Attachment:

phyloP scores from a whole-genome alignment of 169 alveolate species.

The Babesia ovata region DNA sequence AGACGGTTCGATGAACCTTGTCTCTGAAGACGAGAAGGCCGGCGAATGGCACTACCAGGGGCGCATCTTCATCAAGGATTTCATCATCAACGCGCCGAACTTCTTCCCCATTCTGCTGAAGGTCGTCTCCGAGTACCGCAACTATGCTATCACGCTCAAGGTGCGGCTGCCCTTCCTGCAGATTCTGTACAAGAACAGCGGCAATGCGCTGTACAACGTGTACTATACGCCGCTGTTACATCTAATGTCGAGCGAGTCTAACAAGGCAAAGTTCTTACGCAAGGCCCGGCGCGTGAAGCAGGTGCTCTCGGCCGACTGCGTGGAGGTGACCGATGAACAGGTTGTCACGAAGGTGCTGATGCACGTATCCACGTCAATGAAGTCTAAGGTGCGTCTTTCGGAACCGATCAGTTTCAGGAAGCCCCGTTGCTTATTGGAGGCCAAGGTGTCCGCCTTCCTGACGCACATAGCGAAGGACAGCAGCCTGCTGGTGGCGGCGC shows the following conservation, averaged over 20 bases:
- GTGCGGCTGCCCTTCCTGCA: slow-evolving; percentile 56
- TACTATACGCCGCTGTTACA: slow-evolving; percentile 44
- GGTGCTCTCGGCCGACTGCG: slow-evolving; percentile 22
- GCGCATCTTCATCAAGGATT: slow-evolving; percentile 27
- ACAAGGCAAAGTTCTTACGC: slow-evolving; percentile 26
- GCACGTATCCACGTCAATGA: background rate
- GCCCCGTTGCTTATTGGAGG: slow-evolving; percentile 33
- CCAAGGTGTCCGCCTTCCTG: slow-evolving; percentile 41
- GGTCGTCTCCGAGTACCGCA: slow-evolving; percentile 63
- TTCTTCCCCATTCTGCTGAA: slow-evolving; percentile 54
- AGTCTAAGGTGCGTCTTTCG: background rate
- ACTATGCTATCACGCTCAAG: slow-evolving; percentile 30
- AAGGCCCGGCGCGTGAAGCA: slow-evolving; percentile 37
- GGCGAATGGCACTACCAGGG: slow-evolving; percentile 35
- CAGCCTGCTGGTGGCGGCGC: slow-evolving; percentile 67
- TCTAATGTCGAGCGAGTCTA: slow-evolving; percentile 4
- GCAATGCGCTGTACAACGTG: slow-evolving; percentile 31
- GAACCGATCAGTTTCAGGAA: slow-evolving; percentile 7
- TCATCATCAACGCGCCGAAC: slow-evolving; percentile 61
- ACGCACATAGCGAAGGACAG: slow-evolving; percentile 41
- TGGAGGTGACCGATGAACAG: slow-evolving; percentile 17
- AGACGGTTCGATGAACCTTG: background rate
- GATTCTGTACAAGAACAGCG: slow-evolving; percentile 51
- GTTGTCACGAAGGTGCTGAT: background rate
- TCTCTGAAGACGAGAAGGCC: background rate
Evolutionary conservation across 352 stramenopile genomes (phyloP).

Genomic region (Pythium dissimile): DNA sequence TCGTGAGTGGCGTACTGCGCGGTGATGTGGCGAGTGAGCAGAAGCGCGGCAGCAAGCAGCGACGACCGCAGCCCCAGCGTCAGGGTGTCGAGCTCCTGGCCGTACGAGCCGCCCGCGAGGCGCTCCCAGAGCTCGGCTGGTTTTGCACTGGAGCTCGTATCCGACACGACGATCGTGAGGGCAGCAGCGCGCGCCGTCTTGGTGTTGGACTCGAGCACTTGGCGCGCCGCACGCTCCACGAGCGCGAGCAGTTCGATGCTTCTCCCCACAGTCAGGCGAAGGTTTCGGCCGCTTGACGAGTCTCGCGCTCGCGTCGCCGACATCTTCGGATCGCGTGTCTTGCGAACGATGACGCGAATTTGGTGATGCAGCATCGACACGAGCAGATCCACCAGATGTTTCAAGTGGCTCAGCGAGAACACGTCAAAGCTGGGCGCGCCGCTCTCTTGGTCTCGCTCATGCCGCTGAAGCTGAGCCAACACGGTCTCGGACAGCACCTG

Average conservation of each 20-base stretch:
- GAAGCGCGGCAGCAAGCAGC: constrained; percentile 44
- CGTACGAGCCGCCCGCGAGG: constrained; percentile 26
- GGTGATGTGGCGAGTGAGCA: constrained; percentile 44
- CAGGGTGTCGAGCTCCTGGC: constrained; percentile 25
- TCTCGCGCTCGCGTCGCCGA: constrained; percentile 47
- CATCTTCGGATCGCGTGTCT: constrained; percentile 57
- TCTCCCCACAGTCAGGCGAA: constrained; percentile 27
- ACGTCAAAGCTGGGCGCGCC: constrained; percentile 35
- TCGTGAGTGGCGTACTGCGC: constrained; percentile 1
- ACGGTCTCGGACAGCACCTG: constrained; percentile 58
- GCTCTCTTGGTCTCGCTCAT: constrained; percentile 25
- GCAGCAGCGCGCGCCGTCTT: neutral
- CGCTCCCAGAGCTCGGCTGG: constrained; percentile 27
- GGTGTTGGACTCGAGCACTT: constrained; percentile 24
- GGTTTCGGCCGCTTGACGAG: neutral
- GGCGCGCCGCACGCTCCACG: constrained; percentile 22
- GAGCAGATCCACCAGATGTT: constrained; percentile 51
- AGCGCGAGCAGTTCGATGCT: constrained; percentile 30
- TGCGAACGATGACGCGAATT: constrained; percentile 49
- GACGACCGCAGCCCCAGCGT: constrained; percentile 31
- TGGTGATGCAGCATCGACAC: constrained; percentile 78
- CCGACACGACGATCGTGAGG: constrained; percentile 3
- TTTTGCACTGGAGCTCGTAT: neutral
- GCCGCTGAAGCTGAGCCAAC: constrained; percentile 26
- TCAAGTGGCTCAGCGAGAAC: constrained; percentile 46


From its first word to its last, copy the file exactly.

phyloP scores from a whole-genome alignment of 169 alveolate species.

The Babesia ovata region DNA sequence AGACGGTTCGATGAACCTTGTCTCTGAAGACGAGAAGGCCGGCGAATGGCACTACCAGGGGCGCATCTTCATCAAGGATTTCATCATCAACGCGCCGAACTTCTTCCCCATTCTGCTGAAGGTCGTCTCCGAGTACCGCAACTATGCTATCACGCTCAAGGTGCGGCTGCCCTTCCTGCAGATTCTGTACAAGAACAGCGGCAATGCGCTGTACAACGTGTACTATACGCCGCTGTTACATCTAATGTCGAGCGAGTCTAACAAGGCAAAGTTCTTACGCAAGGCCCGGCGCGTGAAGCAGGTGCTCTCGGCCGACTGCGTGGAGGTGACCGATGAACAGGTTGTCACGAAGGTGCTGATGCACGTATCCACGTCAATGAAGTCTAAGGTGCGTCTTTCGGAACCGATCAGTTTCAGGAAGCCCCGTTGCTTATTGGAGGCCAAGGTGTCCGCCTTCCTGACGCACATAGCGAAGGACAGCAGCCTGCTGGTGGCGGCGC shows the following conservation, averaged over 20 bases:
- GTGCGGCTGCCCTTCCTGCA: slow-evolving; percentile 56
- TACTATACGCCGCTGTTACA: slow-evolving; percentile 44
- GGTGCTCTCGGCCGACTGCG: slow-evolving; percentile 22
- GCGCATCTTCATCAAGGATT: slow-evolving; percentile 27
- ACAAGGCAAAGTTCTTACGC: slow-evolving; percentile 26
- GCACGTATCCACGTCAATGA: background rate
- GCCCCGTTGCTTATTGGAGG: slow-evolving; percentile 33
- CCAAGGTGTCCGCCTTCCTG: slow-evolving; percentile 41
- GGTCGTCTCCGAGTACCGCA: slow-evolving; percentile 63
- TTCTTCCCCATTCTGCTGAA: slow-evolving; percentile 54
- AGTCTAAGGTGCGTCTTTCG: background rate
- ACTATGCTATCACGCTCAAG: slow-evolving; percentile 30
- AAGGCCCGGCGCGTGAAGCA: slow-evolving; percentile 37
- GGCGAATGGCACTACCAGGG: slow-evolving; percentile 35
- CAGCCTGCTGGTGGCGGCGC: slow-evolving; percentile 67
- TCTAATGTCGAGCGAGTCTA: slow-evolving; percentile 4
- GCAATGCGCTGTACAACGTG: slow-evolving; percentile 31
- GAACCGATCAGTTTCAGGAA: slow-evolving; percentile 7
- TCATCATCAACGCGCCGAAC: slow-evolving; percentile 61
- ACGCACATAGCGAAGGACAG: slow-evolving; percentile 41
- TGGAGGTGACCGATGAACAG: slow-evolving; percentile 17
- AGACGGTTCGATGAACCTTG: background rate
- GATTCTGTACAAGAACAGCG: slow-evolving; percentile 51
- GTTGTCACGAAGGTGCTGAT: background rate
- TCTCTGAAGACGAGAAGGCC: background rate
Evolutionary conservation across 352 stramenopile genomes (phyloP).

Genomic region (Pythium dissimile): DNA sequence TCGTGAGTGGCGTACTGCGCGGTGATGTGGCGAGTGAGCAGAAGCGCGGCAGCAAGCAGCGACGACCGCAGCCCCAGCGTCAGGGTGTCGAGCTCCTGGCCGTACGAGCCGCCCGCGAGGCGCTCCCAGAGCTCGGCTGGTTTTGCACTGGAGCTCGTATCCGACACGACGATCGTGAGGGCAGCAGCGCGCGCCGTCTTGGTGTTGGACTCGAGCACTTGGCGCGCCGCACGCTCCACGAGCGCGAGCAGTTCGATGCTTCTCCCCACAGTCAGGCGAAGGTTTCGGCCGCTTGACGAGTCTCGCGCTCGCGTCGCCGACATCTTCGGATCGCGTGTCTTGCGAACGATGACGCGAATTTGGTGATGCAGCATCGACACGAGCAGATCCACCAGATGTTTCAAGTGGCTCAGCGAGAACACGTCAAAGCTGGGCGCGCCGCTCTCTTGGTCTCGCTCATGCCGCTGAAGCTGAGCCAACACGGTCTCGGACAGCACCTG

Average conservation of each 20-base stretch:
- GAAGCGCGGCAGCAAGCAGC: constrained; percentile 44
- CGTACGAGCCGCCCGCGAGG: constrained; percentile 26
- GGTGATGTGGCGAGTGAGCA: constrained; percentile 44
- CAGGGTGTCGAGCTCCTGGC: constrained; percentile 25
- TCTCGCGCTCGCGTCGCCGA: constrained; percentile 47
- CATCTTCGGATCGCGTGTCT: constrained; percentile 57
- TCTCCCCACAGTCAGGCGAA: constrained; percentile 27
- ACGTCAAAGCTGGGCGCGCC: constrained; percentile 35
- TCGTGAGTGGCGTACTGCGC: constrained; percentile 1
- ACGGTCTCGGACAGCACCTG: constrained; percentile 58
- GCTCTCTTGGTCTCGCTCAT: constrained; percentile 25
- GCAGCAGCGCGCGCCGTCTT: neutral
- CGCTCCCAGAGCTCGGCTGG: constrained; percentile 27
- GGTGTTGGACTCGAGCACTT: constrained; percentile 24
- GGTTTCGGCCGCTTGACGAG: neutral
- GGCGCGCCGCACGCTCCACG: constrained; percentile 22
- GAGCAGATCCACCAGATGTT: constrained; percentile 51
- AGCGCGAGCAGTTCGATGCT: constrained; percentile 30
- TGCGAACGATGACGCGAATT: constrained; percentile 49
- GACGACCGCAGCCCCAGCGT: constrained; percentile 31
- TGGTGATGCAGCATCGACAC: constrained; percentile 78
- CCGACACGACGATCGTGAGG: constrained; percentile 3
- TTTTGCACTGGAGCTCGTAT: neutral
- GCCGCTGAAGCTGAGCCAAC: constrained; percentile 26
- TCAAGTGGCTCAGCGAGAAC: constrained; percentile 46